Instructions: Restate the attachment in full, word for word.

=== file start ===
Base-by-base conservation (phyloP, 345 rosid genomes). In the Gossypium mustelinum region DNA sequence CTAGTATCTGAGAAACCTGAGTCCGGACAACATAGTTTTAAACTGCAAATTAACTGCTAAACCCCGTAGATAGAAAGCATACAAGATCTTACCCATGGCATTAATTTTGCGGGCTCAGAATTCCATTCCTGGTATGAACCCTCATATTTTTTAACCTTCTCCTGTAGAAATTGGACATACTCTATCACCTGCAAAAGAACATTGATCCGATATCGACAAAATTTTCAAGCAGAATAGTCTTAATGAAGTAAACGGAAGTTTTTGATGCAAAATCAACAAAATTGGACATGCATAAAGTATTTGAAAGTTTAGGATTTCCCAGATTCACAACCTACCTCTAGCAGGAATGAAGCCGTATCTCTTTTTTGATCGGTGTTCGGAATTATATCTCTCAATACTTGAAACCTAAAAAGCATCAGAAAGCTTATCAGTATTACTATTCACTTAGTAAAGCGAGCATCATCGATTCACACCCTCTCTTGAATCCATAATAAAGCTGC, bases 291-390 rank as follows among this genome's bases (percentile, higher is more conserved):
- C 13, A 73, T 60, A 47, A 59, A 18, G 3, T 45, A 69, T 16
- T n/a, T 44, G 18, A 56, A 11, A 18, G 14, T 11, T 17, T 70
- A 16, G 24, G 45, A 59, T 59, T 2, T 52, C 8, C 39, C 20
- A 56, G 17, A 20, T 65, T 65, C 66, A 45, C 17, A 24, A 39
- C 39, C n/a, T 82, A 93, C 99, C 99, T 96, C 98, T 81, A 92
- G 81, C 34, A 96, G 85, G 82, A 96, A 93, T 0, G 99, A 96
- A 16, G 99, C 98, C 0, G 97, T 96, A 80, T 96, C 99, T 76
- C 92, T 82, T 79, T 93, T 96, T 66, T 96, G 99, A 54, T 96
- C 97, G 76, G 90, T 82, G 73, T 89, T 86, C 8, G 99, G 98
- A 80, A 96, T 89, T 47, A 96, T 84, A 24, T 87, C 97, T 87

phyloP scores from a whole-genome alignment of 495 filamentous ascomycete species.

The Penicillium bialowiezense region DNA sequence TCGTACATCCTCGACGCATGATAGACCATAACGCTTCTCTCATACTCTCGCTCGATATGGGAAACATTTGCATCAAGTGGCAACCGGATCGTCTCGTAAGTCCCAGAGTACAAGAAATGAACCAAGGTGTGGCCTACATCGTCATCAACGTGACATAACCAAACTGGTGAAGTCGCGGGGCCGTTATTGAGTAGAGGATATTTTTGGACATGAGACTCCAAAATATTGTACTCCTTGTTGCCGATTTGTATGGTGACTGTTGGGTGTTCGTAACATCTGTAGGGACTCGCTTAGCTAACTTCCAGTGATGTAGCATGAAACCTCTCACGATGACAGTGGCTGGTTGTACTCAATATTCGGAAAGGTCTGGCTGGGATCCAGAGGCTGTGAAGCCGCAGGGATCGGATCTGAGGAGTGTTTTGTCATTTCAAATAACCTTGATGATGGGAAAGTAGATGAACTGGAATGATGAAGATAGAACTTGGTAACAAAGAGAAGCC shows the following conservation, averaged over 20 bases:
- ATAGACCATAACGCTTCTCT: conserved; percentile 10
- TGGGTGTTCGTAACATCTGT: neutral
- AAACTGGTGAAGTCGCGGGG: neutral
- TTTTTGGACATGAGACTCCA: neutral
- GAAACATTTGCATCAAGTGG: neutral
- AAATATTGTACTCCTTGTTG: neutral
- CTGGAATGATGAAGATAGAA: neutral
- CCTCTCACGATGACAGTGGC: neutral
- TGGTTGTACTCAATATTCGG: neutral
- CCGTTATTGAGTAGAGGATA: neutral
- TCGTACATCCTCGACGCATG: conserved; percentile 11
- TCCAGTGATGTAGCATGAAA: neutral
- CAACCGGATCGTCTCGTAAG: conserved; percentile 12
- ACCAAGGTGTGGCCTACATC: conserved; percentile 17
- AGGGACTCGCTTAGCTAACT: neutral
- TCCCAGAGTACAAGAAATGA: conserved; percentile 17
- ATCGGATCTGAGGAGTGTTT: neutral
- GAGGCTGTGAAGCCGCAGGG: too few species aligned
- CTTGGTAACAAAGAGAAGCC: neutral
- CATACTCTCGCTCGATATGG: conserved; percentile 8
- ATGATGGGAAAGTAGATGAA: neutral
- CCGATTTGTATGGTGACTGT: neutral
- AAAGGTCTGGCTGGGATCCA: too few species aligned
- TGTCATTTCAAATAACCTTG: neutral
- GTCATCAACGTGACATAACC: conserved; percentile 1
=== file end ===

Base-by-base conservation (phyloP, 345 rosid genomes). In the Gossypium mustelinum region DNA sequence CTAGTATCTGAGAAACCTGAGTCCGGACAACATAGTTTTAAACTGCAAATTAACTGCTAAACCCCGTAGATAGAAAGCATACAAGATCTTACCCATGGCATTAATTTTGCGGGCTCAGAATTCCATTCCTGGTATGAACCCTCATATTTTTTAACCTTCTCCTGTAGAAATTGGACATACTCTATCACCTGCAAAAGAACATTGATCCGATATCGACAAAATTTTCAAGCAGAATAGTCTTAATGAAGTAAACGGAAGTTTTTGATGCAAAATCAACAAAATTGGACATGCATAAAGTATTTGAAAGTTTAGGATTTCCCAGATTCACAACCTACCTCTAGCAGGAATGAAGCCGTATCTCTTTTTTGATCGGTGTTCGGAATTATATCTCTCAATACTTGAAACCTAAAAAGCATCAGAAAGCTTATCAGTATTACTATTCACTTAGTAAAGCGAGCATCATCGATTCACACCCTCTCTTGAATCCATAATAAAGCTGC, bases 291-390 rank as follows among this genome's bases (percentile, higher is more conserved):
- C 13, A 73, T 60, A 47, A 59, A 18, G 3, T 45, A 69, T 16
- T n/a, T 44, G 18, A 56, A 11, A 18, G 14, T 11, T 17, T 70
- A 16, G 24, G 45, A 59, T 59, T 2, T 52, C 8, C 39, C 20
- A 56, G 17, A 20, T 65, T 65, C 66, A 45, C 17, A 24, A 39
- C 39, C n/a, T 82, A 93, C 99, C 99, T 96, C 98, T 81, A 92
- G 81, C 34, A 96, G 85, G 82, A 96, A 93, T 0, G 99, A 96
- A 16, G 99, C 98, C 0, G 97, T 96, A 80, T 96, C 99, T 76
- C 92, T 82, T 79, T 93, T 96, T 66, T 96, G 99, A 54, T 96
- C 97, G 76, G 90, T 82, G 73, T 89, T 86, C 8, G 99, G 98
- A 80, A 96, T 89, T 47, A 96, T 84, A 24, T 87, C 97, T 87

phyloP scores from a whole-genome alignment of 495 filamentous ascomycete species.

The Penicillium bialowiezense region DNA sequence TCGTACATCCTCGACGCATGATAGACCATAACGCTTCTCTCATACTCTCGCTCGATATGGGAAACATTTGCATCAAGTGGCAACCGGATCGTCTCGTAAGTCCCAGAGTACAAGAAATGAACCAAGGTGTGGCCTACATCGTCATCAACGTGACATAACCAAACTGGTGAAGTCGCGGGGCCGTTATTGAGTAGAGGATATTTTTGGACATGAGACTCCAAAATATTGTACTCCTTGTTGCCGATTTGTATGGTGACTGTTGGGTGTTCGTAACATCTGTAGGGACTCGCTTAGCTAACTTCCAGTGATGTAGCATGAAACCTCTCACGATGACAGTGGCTGGTTGTACTCAATATTCGGAAAGGTCTGGCTGGGATCCAGAGGCTGTGAAGCCGCAGGGATCGGATCTGAGGAGTGTTTTGTCATTTCAAATAACCTTGATGATGGGAAAGTAGATGAACTGGAATGATGAAGATAGAACTTGGTAACAAAGAGAAGCC shows the following conservation, averaged over 20 bases:
- ATAGACCATAACGCTTCTCT: conserved; percentile 10
- TGGGTGTTCGTAACATCTGT: neutral
- AAACTGGTGAAGTCGCGGGG: neutral
- TTTTTGGACATGAGACTCCA: neutral
- GAAACATTTGCATCAAGTGG: neutral
- AAATATTGTACTCCTTGTTG: neutral
- CTGGAATGATGAAGATAGAA: neutral
- CCTCTCACGATGACAGTGGC: neutral
- TGGTTGTACTCAATATTCGG: neutral
- CCGTTATTGAGTAGAGGATA: neutral
- TCGTACATCCTCGACGCATG: conserved; percentile 11
- TCCAGTGATGTAGCATGAAA: neutral
- CAACCGGATCGTCTCGTAAG: conserved; percentile 12
- ACCAAGGTGTGGCCTACATC: conserved; percentile 17
- AGGGACTCGCTTAGCTAACT: neutral
- TCCCAGAGTACAAGAAATGA: conserved; percentile 17
- ATCGGATCTGAGGAGTGTTT: neutral
- GAGGCTGTGAAGCCGCAGGG: too few species aligned
- CTTGGTAACAAAGAGAAGCC: neutral
- CATACTCTCGCTCGATATGG: conserved; percentile 8
- ATGATGGGAAAGTAGATGAA: neutral
- CCGATTTGTATGGTGACTGT: neutral
- AAAGGTCTGGCTGGGATCCA: too few species aligned
- TGTCATTTCAAATAACCTTG: neutral
- GTCATCAACGTGACATAACC: conserved; percentile 1